Guidance on the Use of the Lifting Fatigue Failure Tool (LiFFT)

Version 1.0 - Last updated 12/08/2017

The LiFFT risk assessment tool is an easy to use method of evaluating the risk associated with manual lifting tasks. It is based on fatigue failure theory, which is the theory that assesses the cumulative damage of materials subjected to repeated stress. There is substantial evidence that low back pain (and other musculoskeletal disorders) are the result of an accumulation of damage in musculoskeletal tissues due to repetitive stress (Gallagher and Schall, Jr., 2017). The LiFFT tool has been validated against two epidemiological databases in which the LiFFT cumulative damage measure showed strong associations with low back disorders and back pain (Gallagher et al., 2017).

Using LiFFT

The purpose of the LiFFT tool is to determine the cumulative low back load experienced during a workday. Based on LiFFT’s cumulative damage measure, a probability that the job is high risk is calculated. A high-risk job is defined as a job having 12+ injuries per 200,000 hours worked (Marras et al., 1993).

All that is needed to use the LiFFT tool are three pieces of information on each lifting task: 1) the weight of the load; 2) a measurement of the greatest horizontal distance from the hip joint to the center of the load during the lift (using a measuring tape); and 3) the number of repetitions of this task during the workday. Figure 1 below demonstrates how the maximum distance from the hip joint to the load should be measured.

Mono Task Picture
Figure 1. Proper measurement of the maximum horizontal distance during a lift (Marras et al., 1999).

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Assessing Mono-Task Jobs

The simplest example of applying LiFFT to analyze lifting demands is that of a mono-task job (i.e., a job involving the same lifting task all-day long). In this example, the job involves a lift of a 30-pound load that is performed 760 times during the workday, involving a maximal horizontal distance of 16 inches. Figure 2 below shows a screenshot of the LiFFT tool for this mono-task job, which demonstrates this job has a 30% probability of being a high-risk job.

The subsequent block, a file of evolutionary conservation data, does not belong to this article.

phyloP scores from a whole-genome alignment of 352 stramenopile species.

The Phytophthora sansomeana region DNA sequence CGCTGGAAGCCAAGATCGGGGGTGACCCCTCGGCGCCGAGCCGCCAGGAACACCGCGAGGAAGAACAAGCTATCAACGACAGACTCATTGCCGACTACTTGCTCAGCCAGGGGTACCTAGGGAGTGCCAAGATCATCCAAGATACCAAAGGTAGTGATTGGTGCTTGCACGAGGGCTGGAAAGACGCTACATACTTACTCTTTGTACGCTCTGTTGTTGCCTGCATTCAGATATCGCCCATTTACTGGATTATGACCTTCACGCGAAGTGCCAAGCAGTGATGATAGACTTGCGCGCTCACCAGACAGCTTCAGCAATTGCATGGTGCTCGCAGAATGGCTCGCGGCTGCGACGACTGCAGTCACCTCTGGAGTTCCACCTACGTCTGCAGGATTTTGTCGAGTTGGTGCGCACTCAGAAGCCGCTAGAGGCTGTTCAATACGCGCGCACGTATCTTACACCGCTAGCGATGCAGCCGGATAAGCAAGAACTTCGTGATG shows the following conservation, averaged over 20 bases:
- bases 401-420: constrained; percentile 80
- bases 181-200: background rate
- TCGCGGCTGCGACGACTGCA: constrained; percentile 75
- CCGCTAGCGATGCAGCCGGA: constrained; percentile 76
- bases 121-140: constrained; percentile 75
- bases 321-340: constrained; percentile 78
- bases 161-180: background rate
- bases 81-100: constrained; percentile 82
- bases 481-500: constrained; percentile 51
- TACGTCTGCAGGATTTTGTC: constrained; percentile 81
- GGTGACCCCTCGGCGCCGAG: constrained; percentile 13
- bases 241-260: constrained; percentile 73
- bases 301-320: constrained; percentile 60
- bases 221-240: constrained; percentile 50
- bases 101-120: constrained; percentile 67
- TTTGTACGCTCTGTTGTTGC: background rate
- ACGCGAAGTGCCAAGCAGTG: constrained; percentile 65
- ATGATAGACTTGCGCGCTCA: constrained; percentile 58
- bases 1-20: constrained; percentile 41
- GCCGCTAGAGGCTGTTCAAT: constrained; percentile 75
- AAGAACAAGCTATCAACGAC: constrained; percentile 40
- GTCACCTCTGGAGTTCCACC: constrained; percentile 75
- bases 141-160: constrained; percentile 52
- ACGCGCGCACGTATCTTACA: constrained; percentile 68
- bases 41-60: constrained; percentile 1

Mono Task Picture
Figure 2. A screenshot of the LiFFT tool for analyzing a mono-task job.

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Assessing Jobs with Multiple Lifting Tasks

For jobs involving multiple lifting tasks during the workday, each individual lifting task should be analyzed using the method above. The cumulative damage associated with each lift will be summed by the LiFFT tool to determine the daily dose of cumulative spine loading. An example is provided in Figure 3 below.

Multi Task Picture
Figure 3. A screenshot of the LiFFT tool for analyzing a multi-task job.

The example above shows that the combination of these three tasks leads to a combined probability of 53% that this would be a high-risk job. Further, note that task #3 accounts for about 81% of the total damage for the workday. This task would be a prime candidate for redesign. For example, if the lever arm for task #3 were reduced to 15 inches, the probability that the overall job is high risk would be reduced to 24%.

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Assessing Highly Variable Lifting Jobs

If a large number of highly variable lifting tasks is performed (for example, warehouse picking), a “binning” procedure can be used. In this procedure, lifts within the same range of peak moments are summed together and the cumulative damage score is developed using the number of lifts within each “bin”. For example, one might have 130 lifts between 0-10 ft.-lbs., 75 lifts between 11-20 ft.-lbs., and so forth. These can then be entered into the tool using the top load moment of the range (10 ft.-lbs., 20 ft.-lbs., etc.), and the cumulative damage for the workday can be determined. An example is shown in Figure 4 below.

Higly Variable Tasks Picture
Figure 4. A screenshot of the LiFFT tool for analyzing a job comprised of highly variable lifting tasks.

While all of the “bins” individually result in low to moderate risk, the overall probability that these tasks represent a high-risk job is moderately high at 45%.

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Gallagher, S., Schall Jr., M.C. (2017) Musculoskeletal disorders as a fatigue failure process: evidence, implications and research needs, Ergonomics, 60: 255-269.

Gallagher, S., Sesek, R. F., Schall, M. C., & Huangfu, R. (2017). Development and validation of an easy-to-use risk assessment tool for cumulative low back loading: The Lifting Fatigue Failure Tool (LiFFT). Applied Ergonomics, 63, 142-150.

Marras, W.S., Lavender, S.A., Leurgans, S.E., Rajulu, S.L., Allread, W.G., Fathallah, F.A., Ferguson, S.A. (1993). The role of dynamic three-dimensional trunk motion in occupationally-related low back disorders: The effects of workplace factors, trunk position, and trunk motion characteristics on risk of injury. Spine 18(5): 617-628.

Marras W.S., Allread W.G. and Ried R.G. (1999). Occupational low back disorder risk assessment using the lumbar motion monitor, Chapter In: Karwowski W. and Marras W.S., (Eds.), The Occupational Ergonomics Handbook (Boca Raton: CRC Press), pp. 1075–1097.